Although specific on its facts, this case is a reminder to construction professionals that budget is a key consideration in the design of a project, although an architect will not necessarily be negligent if the costed design exceeds the budget. The scope of service to be provided by the professional should be reviewed and tailored for each specific project. It is also equally important to manage client expectations regarding what is and is not achievable and to communicate effectively with others throughout a project’s lifetime.

This article should not be taken as definitive legal advice on any of the subjects covered. If you do require legal advice in relation to any of the above, please contact Stuart Nash of these offices on 020 7955 1492 or by e-mail at stuartn@rosenblatt-law.co.uk

UK Commercial Property held offshore in HMRC’s sights

24/11/2017 | Philip Alfandary
This year’s autumn budget brings unwelcome news for foreign investors in UK commercial property. With effect from April 2019, capital gains realized by non-residents from disposals of UK commerc

This year’s autumn budget brings unwelcome news for foreign investors in UK commercial property.

With effect from April 2019, capital gains realized by non-residents from disposals of UK commercial property will fall within the UK tax net. This will apply to such gains made by both companies and individuals.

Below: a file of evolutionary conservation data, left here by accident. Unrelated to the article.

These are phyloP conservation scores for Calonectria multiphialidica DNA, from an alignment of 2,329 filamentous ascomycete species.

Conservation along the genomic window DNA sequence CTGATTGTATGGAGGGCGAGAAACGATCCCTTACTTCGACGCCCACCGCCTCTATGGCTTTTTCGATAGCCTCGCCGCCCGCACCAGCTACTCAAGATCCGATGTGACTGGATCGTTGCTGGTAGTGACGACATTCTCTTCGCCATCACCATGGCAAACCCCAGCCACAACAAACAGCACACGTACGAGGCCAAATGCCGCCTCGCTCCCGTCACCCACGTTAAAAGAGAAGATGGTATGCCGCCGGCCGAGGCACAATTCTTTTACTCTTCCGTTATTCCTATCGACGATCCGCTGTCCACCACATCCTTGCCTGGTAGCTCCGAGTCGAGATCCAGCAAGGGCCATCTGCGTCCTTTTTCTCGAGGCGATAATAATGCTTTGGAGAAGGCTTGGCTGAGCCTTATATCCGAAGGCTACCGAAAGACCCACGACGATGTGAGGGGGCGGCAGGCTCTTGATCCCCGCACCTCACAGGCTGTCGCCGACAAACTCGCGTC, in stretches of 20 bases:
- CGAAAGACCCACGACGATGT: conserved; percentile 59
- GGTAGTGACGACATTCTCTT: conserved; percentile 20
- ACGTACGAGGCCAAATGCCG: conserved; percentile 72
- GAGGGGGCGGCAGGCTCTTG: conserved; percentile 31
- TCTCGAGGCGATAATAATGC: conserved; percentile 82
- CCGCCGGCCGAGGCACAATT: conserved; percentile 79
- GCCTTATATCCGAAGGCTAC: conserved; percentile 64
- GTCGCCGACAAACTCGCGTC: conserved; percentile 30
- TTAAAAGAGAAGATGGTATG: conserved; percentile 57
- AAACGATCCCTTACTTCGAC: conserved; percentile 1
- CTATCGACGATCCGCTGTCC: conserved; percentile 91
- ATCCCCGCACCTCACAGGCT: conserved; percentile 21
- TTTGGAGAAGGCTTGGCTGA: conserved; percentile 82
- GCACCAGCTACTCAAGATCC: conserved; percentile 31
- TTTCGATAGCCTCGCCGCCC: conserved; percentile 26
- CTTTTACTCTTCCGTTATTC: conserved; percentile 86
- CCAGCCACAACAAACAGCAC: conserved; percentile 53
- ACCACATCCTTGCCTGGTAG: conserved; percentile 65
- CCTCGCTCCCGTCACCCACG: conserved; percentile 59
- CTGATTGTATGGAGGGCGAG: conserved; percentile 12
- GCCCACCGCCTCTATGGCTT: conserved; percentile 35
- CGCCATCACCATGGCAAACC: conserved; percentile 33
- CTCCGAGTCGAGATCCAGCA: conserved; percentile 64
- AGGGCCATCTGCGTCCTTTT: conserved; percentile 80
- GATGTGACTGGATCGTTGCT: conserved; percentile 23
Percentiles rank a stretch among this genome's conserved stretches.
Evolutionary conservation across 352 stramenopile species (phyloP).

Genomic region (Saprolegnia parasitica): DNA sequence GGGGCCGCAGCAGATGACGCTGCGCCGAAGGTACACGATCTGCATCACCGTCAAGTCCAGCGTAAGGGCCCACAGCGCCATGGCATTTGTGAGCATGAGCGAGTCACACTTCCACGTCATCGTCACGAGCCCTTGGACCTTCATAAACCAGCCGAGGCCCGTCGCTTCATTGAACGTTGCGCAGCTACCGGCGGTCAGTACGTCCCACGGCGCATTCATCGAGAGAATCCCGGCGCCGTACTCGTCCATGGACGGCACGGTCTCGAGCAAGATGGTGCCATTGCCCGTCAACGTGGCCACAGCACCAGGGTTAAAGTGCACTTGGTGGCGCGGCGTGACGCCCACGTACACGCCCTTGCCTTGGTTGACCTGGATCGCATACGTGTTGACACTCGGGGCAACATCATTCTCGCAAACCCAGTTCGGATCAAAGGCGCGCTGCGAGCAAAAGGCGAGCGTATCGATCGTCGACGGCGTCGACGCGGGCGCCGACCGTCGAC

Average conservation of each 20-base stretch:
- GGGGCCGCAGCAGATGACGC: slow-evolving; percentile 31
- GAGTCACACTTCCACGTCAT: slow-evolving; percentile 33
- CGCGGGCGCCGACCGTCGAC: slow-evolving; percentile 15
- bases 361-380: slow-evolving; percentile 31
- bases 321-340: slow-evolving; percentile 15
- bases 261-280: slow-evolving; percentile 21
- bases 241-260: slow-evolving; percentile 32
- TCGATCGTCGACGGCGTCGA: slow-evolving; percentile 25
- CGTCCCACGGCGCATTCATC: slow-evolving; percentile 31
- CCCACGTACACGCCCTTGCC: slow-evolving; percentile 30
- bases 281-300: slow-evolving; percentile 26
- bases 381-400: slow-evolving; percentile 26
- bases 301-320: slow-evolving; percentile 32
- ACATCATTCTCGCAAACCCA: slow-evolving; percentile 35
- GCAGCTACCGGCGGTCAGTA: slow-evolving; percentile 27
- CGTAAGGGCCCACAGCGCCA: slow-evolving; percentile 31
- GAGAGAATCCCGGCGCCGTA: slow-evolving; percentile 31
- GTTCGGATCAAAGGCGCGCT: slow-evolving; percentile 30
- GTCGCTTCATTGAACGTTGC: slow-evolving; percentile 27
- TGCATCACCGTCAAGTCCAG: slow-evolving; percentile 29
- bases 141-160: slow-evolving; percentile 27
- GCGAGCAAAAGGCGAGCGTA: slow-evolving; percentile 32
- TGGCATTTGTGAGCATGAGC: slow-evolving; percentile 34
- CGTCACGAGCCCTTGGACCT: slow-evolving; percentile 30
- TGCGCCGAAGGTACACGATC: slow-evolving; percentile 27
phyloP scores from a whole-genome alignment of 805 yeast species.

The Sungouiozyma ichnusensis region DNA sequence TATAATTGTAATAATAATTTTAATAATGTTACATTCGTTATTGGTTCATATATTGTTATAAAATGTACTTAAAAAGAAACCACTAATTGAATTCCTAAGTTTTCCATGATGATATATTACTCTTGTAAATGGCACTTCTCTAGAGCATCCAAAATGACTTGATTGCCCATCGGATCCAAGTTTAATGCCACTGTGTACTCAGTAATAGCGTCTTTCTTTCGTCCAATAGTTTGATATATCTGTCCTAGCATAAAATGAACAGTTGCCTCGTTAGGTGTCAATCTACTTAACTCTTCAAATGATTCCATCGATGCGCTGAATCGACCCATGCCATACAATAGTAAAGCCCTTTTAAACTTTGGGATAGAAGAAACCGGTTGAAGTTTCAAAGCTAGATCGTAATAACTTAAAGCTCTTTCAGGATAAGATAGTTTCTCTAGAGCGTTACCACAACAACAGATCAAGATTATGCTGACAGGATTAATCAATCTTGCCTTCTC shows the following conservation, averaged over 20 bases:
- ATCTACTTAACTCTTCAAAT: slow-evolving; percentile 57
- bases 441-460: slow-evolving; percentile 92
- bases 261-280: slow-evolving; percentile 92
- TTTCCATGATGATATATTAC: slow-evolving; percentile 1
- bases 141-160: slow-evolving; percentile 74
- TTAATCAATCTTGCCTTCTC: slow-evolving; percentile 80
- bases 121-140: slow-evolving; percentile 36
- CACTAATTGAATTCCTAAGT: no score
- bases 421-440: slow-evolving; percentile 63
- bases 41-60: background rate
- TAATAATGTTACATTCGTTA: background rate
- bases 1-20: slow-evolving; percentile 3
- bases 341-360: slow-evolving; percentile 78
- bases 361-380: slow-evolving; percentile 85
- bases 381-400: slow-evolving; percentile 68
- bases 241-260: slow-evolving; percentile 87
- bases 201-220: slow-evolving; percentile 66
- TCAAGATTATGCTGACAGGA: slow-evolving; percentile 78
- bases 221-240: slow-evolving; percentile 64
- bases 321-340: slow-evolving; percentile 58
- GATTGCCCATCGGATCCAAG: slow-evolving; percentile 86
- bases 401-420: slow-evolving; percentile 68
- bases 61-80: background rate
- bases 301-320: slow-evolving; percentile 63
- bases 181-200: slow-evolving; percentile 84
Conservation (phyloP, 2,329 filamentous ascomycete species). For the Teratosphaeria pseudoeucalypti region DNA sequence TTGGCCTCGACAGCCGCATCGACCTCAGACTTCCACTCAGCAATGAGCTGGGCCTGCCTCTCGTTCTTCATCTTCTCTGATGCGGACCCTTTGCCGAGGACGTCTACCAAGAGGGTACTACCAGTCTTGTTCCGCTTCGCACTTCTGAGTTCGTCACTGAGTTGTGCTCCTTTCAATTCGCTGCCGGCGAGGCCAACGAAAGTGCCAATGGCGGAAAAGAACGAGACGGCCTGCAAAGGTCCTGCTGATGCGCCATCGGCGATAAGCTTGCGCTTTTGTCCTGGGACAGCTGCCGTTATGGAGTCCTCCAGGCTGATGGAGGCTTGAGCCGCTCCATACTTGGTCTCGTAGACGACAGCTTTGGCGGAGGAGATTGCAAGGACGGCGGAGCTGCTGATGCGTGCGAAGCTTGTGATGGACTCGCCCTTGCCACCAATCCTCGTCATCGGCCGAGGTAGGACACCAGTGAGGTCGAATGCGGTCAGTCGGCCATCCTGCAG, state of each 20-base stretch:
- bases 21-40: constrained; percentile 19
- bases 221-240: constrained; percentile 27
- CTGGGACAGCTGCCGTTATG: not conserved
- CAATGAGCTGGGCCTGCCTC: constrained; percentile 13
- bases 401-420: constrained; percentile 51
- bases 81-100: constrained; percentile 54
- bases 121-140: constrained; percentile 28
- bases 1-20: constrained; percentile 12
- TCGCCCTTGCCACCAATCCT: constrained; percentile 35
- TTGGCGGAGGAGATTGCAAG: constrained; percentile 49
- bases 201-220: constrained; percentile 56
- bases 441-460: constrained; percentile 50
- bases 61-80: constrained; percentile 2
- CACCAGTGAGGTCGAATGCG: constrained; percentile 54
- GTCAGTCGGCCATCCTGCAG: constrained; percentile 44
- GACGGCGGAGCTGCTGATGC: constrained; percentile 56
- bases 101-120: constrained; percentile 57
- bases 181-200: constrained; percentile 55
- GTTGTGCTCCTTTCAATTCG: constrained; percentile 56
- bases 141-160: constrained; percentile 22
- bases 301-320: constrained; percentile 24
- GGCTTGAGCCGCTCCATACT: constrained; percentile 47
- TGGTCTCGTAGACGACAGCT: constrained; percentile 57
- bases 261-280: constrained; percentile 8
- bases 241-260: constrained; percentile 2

What’s the present position?

Only where a non-resident carries on a trade in the UK through a permanent establishment here will a disposal of UK commercial property attract UK tax on any gain arising (and only then when it is used for that trade).

Otherwise, only gains arising on the disposal of UK residential property held by non-residents can fall into charge to UK tax.

The rate of tax depends on whether the non-resident disposing of the property is a company -in which case the rate is the corporation tax rate, 19% – or an individual – in which case capital gains tax rates apply. To complicate matters, where the residential property is a higher value one and is owned by a company, an alternative rate of 28% can apply.

The changes in detail

Non-UK residents will be brought within the scope of UK corporation tax or capital gains tax (CGT) on gains arising on the disposal of UK commercial property.